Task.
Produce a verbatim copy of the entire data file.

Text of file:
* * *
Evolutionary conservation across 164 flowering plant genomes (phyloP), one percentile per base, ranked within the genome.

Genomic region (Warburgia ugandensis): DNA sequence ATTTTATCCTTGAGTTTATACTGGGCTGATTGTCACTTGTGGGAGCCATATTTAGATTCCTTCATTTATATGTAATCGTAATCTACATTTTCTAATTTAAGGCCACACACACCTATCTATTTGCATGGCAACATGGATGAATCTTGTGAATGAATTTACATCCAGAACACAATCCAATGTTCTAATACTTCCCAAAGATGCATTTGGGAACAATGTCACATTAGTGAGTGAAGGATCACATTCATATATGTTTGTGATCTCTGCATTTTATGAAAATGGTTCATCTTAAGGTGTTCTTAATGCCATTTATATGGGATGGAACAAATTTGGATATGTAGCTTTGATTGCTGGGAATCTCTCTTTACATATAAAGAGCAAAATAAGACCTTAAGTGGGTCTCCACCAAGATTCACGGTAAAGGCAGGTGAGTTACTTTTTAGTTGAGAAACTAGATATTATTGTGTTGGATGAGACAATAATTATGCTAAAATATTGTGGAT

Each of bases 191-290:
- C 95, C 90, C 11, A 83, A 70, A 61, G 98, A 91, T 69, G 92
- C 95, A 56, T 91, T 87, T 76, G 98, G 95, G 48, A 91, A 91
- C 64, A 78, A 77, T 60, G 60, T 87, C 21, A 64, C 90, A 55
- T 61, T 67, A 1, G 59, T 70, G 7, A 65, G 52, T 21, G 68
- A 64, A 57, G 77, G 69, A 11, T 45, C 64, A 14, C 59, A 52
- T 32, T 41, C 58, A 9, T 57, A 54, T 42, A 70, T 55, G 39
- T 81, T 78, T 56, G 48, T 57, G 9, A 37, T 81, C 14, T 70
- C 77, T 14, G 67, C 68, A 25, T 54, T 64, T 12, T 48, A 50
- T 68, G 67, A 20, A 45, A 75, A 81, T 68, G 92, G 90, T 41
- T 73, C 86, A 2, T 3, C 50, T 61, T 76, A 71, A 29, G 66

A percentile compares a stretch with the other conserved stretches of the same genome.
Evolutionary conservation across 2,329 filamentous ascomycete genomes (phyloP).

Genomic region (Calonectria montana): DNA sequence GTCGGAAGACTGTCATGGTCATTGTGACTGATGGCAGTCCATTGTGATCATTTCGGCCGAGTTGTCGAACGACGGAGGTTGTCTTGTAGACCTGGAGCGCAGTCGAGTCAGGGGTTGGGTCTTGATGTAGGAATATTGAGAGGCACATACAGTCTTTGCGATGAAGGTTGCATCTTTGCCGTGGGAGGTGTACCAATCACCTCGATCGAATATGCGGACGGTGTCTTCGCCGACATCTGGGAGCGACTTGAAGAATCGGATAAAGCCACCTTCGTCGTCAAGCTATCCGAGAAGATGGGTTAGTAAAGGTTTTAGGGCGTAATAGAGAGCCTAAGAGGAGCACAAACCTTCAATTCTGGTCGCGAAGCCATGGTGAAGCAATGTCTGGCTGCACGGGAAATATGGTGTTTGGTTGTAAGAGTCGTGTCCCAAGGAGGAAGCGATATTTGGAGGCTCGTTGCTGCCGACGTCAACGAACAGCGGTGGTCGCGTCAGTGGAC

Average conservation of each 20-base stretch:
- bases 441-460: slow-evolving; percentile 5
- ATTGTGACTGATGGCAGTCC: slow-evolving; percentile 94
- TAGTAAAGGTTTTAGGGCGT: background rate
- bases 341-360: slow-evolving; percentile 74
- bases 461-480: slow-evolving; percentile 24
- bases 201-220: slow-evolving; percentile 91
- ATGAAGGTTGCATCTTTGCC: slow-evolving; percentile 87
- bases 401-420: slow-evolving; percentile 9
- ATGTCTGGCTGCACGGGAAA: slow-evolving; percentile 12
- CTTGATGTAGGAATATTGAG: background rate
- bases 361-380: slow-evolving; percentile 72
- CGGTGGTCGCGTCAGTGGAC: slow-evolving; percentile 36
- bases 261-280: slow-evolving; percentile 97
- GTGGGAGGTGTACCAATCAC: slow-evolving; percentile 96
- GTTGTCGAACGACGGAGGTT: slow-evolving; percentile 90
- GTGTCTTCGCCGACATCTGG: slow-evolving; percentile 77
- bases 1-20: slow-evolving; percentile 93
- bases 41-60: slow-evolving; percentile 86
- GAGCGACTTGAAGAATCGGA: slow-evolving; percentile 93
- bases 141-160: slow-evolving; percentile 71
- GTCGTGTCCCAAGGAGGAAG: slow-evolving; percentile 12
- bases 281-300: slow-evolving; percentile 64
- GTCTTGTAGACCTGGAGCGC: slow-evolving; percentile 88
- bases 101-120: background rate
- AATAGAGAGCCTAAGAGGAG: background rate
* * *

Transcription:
Evolutionary conservation across 164 flowering plant genomes (phyloP), one percentile per base, ranked within the genome.

Genomic region (Warburgia ugandensis): DNA sequence ATTTTATCCTTGAGTTTATACTGGGCTGATTGTCACTTGTGGGAGCCATATTTAGATTCCTTCATTTATATGTAATCGTAATCTACATTTTCTAATTTAAGGCCACACACACCTATCTATTTGCATGGCAACATGGATGAATCTTGTGAATGAATTTACATCCAGAACACAATCCAATGTTCTAATACTTCCCAAAGATGCATTTGGGAACAATGTCACATTAGTGAGTGAAGGATCACATTCATATATGTTTGTGATCTCTGCATTTTATGAAAATGGTTCATCTTAAGGTGTTCTTAATGCCATTTATATGGGATGGAACAAATTTGGATATGTAGCTTTGATTGCTGGGAATCTCTCTTTACATATAAAGAGCAAAATAAGACCTTAAGTGGGTCTCCACCAAGATTCACGGTAAAGGCAGGTGAGTTACTTTTTAGTTGAGAAACTAGATATTATTGTGTTGGATGAGACAATAATTATGCTAAAATATTGTGGAT

Each of bases 191-290:
- C 95, C 90, C 11, A 83, A 70, A 61, G 98, A 91, T 69, G 92
- C 95, A 56, T 91, T 87, T 76, G 98, G 95, G 48, A 91, A 91
- C 64, A 78, A 77, T 60, G 60, T 87, C 21, A 64, C 90, A 55
- T 61, T 67, A 1, G 59, T 70, G 7, A 65, G 52, T 21, G 68
- A 64, A 57, G 77, G 69, A 11, T 45, C 64, A 14, C 59, A 52
- T 32, T 41, C 58, A 9, T 57, A 54, T 42, A 70, T 55, G 39
- T 81, T 78, T 56, G 48, T 57, G 9, A 37, T 81, C 14, T 70
- C 77, T 14, G 67, C 68, A 25, T 54, T 64, T 12, T 48, A 50
- T 68, G 67, A 20, A 45, A 75, A 81, T 68, G 92, G 90, T 41
- T 73, C 86, A 2, T 3, C 50, T 61, T 76, A 71, A 29, G 66

A percentile compares a stretch with the other conserved stretches of the same genome.
Evolutionary conservation across 2,329 filamentous ascomycete genomes (phyloP).

Genomic region (Calonectria montana): DNA sequence GTCGGAAGACTGTCATGGTCATTGTGACTGATGGCAGTCCATTGTGATCATTTCGGCCGAGTTGTCGAACGACGGAGGTTGTCTTGTAGACCTGGAGCGCAGTCGAGTCAGGGGTTGGGTCTTGATGTAGGAATATTGAGAGGCACATACAGTCTTTGCGATGAAGGTTGCATCTTTGCCGTGGGAGGTGTACCAATCACCTCGATCGAATATGCGGACGGTGTCTTCGCCGACATCTGGGAGCGACTTGAAGAATCGGATAAAGCCACCTTCGTCGTCAAGCTATCCGAGAAGATGGGTTAGTAAAGGTTTTAGGGCGTAATAGAGAGCCTAAGAGGAGCACAAACCTTCAATTCTGGTCGCGAAGCCATGGTGAAGCAATGTCTGGCTGCACGGGAAATATGGTGTTTGGTTGTAAGAGTCGTGTCCCAAGGAGGAAGCGATATTTGGAGGCTCGTTGCTGCCGACGTCAACGAACAGCGGTGGTCGCGTCAGTGGAC

Average conservation of each 20-base stretch:
- bases 441-460: slow-evolving; percentile 5
- ATTGTGACTGATGGCAGTCC: slow-evolving; percentile 94
- TAGTAAAGGTTTTAGGGCGT: background rate
- bases 341-360: slow-evolving; percentile 74
- bases 461-480: slow-evolving; percentile 24
- bases 201-220: slow-evolving; percentile 91
- ATGAAGGTTGCATCTTTGCC: slow-evolving; percentile 87
- bases 401-420: slow-evolving; percentile 9
- ATGTCTGGCTGCACGGGAAA: slow-evolving; percentile 12
- CTTGATGTAGGAATATTGAG: background rate
- bases 361-380: slow-evolving; percentile 72
- CGGTGGTCGCGTCAGTGGAC: slow-evolving; percentile 36
- bases 261-280: slow-evolving; percentile 97
- GTGGGAGGTGTACCAATCAC: slow-evolving; percentile 96
- GTTGTCGAACGACGGAGGTT: slow-evolving; percentile 90
- GTGTCTTCGCCGACATCTGG: slow-evolving; percentile 77
- bases 1-20: slow-evolving; percentile 93
- bases 41-60: slow-evolving; percentile 86
- GAGCGACTTGAAGAATCGGA: slow-evolving; percentile 93
- bases 141-160: slow-evolving; percentile 71
- GTCGTGTCCCAAGGAGGAAG: slow-evolving; percentile 12
- bases 281-300: slow-evolving; percentile 64
- GTCTTGTAGACCTGGAGCGC: slow-evolving; percentile 88
- bases 101-120: background rate
- AATAGAGAGCCTAAGAGGAG: background rate